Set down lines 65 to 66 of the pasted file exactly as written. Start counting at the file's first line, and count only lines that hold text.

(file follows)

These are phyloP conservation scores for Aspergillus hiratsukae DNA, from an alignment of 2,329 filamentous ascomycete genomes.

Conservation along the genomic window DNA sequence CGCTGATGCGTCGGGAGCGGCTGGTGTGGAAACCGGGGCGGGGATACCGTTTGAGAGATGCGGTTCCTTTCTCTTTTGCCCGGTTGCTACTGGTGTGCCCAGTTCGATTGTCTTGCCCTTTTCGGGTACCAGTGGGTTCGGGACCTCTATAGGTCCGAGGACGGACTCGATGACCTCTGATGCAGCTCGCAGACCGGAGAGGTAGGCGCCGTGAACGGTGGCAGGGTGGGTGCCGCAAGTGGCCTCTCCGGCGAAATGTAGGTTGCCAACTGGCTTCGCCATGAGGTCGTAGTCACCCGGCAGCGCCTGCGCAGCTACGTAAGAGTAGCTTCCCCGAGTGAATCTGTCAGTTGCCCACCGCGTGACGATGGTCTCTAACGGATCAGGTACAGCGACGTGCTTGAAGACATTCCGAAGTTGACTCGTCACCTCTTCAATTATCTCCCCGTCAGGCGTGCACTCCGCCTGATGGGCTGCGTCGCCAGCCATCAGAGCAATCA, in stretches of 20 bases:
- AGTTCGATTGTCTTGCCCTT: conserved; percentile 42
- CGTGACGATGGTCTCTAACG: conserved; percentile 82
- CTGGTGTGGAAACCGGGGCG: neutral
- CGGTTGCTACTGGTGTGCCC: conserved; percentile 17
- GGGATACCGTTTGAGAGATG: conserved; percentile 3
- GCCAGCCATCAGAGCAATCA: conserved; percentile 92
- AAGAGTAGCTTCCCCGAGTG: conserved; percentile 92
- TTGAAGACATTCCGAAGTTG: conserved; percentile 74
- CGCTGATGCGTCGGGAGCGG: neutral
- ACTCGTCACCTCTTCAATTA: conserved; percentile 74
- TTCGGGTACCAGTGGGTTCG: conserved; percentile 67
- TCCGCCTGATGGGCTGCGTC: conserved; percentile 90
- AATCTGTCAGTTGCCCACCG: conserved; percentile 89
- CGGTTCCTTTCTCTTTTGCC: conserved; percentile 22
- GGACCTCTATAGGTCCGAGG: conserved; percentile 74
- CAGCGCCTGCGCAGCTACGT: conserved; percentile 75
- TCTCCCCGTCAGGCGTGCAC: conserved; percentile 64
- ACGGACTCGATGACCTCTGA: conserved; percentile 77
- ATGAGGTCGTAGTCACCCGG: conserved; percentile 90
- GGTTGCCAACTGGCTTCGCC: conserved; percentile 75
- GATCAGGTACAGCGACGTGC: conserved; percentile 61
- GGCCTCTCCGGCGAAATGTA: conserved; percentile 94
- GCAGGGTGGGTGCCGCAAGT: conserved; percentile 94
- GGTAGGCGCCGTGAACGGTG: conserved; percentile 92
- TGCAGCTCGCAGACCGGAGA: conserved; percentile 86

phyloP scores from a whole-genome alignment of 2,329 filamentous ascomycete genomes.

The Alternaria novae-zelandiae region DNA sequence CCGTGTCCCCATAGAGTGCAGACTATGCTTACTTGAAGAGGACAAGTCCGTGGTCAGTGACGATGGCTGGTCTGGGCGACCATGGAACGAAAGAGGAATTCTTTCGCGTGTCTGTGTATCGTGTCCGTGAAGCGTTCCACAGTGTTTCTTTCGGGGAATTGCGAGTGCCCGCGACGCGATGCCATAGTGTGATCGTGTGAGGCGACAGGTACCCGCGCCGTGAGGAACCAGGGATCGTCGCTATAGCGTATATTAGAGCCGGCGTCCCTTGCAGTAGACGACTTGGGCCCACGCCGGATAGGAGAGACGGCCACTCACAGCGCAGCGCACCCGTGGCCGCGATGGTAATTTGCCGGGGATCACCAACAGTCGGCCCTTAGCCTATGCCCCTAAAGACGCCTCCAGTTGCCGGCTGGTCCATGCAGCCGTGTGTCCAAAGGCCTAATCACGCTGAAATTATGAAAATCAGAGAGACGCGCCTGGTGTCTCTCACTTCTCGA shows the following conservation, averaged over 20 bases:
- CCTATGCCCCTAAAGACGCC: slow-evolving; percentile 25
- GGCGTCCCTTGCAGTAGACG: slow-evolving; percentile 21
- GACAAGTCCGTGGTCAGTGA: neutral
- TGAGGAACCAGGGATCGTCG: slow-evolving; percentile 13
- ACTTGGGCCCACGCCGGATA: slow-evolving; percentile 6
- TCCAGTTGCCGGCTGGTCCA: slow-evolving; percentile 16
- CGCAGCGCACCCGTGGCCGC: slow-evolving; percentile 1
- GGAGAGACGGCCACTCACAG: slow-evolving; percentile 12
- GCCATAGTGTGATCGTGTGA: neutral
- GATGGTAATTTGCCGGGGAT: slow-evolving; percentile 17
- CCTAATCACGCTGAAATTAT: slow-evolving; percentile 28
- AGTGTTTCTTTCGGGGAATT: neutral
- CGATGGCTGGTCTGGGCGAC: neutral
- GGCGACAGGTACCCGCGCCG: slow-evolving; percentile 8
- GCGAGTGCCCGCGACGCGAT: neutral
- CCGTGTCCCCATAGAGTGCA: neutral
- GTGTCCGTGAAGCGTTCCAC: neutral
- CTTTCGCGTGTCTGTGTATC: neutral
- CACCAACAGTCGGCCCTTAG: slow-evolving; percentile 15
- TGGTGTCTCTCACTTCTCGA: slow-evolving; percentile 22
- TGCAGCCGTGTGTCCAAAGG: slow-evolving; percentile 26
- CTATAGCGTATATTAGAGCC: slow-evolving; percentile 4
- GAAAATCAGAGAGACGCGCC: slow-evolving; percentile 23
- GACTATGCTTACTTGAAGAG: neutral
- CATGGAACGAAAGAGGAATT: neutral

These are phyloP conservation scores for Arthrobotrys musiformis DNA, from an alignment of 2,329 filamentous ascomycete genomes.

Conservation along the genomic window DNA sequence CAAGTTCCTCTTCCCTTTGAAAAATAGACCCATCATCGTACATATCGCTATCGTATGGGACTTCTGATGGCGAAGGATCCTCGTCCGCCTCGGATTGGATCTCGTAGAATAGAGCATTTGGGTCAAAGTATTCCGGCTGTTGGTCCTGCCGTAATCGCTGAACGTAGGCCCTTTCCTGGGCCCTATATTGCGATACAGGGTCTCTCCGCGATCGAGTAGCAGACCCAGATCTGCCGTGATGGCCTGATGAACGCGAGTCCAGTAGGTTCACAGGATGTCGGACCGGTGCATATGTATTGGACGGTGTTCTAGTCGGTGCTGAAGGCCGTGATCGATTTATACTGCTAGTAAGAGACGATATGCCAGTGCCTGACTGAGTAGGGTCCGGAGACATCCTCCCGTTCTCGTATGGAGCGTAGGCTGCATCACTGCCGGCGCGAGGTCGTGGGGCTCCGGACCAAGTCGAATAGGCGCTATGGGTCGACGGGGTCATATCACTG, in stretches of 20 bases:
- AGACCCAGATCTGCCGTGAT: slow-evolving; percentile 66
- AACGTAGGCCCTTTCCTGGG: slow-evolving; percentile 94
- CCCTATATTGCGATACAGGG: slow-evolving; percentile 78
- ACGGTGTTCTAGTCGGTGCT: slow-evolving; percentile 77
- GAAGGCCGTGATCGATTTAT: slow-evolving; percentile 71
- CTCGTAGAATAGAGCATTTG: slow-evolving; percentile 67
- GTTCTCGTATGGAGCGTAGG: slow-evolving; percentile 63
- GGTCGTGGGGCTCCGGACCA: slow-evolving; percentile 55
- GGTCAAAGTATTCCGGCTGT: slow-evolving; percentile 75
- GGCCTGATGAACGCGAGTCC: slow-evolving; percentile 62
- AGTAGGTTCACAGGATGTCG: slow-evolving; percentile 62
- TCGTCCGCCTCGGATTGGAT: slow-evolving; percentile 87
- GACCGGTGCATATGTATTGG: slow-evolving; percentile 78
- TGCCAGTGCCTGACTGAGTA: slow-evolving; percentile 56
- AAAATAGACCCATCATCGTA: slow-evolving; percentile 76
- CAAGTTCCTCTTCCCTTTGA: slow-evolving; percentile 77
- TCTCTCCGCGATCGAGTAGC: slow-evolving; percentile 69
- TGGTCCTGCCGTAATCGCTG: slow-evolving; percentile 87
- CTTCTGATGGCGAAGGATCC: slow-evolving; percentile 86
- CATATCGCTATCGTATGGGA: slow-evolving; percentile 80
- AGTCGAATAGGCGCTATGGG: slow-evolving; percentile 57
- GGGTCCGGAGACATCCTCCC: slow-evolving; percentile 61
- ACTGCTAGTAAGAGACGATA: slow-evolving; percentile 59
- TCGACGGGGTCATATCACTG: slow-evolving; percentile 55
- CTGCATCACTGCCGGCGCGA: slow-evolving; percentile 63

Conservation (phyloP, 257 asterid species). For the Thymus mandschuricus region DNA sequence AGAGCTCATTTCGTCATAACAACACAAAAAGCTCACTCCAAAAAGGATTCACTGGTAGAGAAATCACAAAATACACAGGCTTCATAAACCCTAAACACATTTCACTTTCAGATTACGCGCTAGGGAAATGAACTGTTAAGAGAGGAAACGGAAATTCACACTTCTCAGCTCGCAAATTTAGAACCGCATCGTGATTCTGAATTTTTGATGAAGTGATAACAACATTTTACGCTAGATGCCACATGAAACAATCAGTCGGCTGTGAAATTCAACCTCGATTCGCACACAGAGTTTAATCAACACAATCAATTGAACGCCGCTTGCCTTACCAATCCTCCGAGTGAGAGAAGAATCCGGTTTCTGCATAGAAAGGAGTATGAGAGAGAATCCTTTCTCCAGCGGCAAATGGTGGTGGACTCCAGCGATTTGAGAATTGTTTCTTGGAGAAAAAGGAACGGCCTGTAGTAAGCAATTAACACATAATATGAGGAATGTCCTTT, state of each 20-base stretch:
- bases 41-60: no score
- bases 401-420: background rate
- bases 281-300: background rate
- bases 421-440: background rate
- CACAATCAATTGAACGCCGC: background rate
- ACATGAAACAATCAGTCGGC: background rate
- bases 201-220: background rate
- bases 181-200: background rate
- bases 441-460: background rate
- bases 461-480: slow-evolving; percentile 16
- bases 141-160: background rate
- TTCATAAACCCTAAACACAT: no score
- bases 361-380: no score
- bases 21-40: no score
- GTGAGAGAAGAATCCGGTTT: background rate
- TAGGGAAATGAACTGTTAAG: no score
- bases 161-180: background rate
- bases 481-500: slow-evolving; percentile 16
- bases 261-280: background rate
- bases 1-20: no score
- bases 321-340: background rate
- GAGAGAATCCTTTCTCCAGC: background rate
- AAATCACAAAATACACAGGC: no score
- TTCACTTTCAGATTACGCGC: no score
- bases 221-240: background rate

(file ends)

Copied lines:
- GGTCAAAGTATTCCGGCTGT: slow-evolving; percentile 75
- GGCCTGATGAACGCGAGTCC: slow-evolving; percentile 62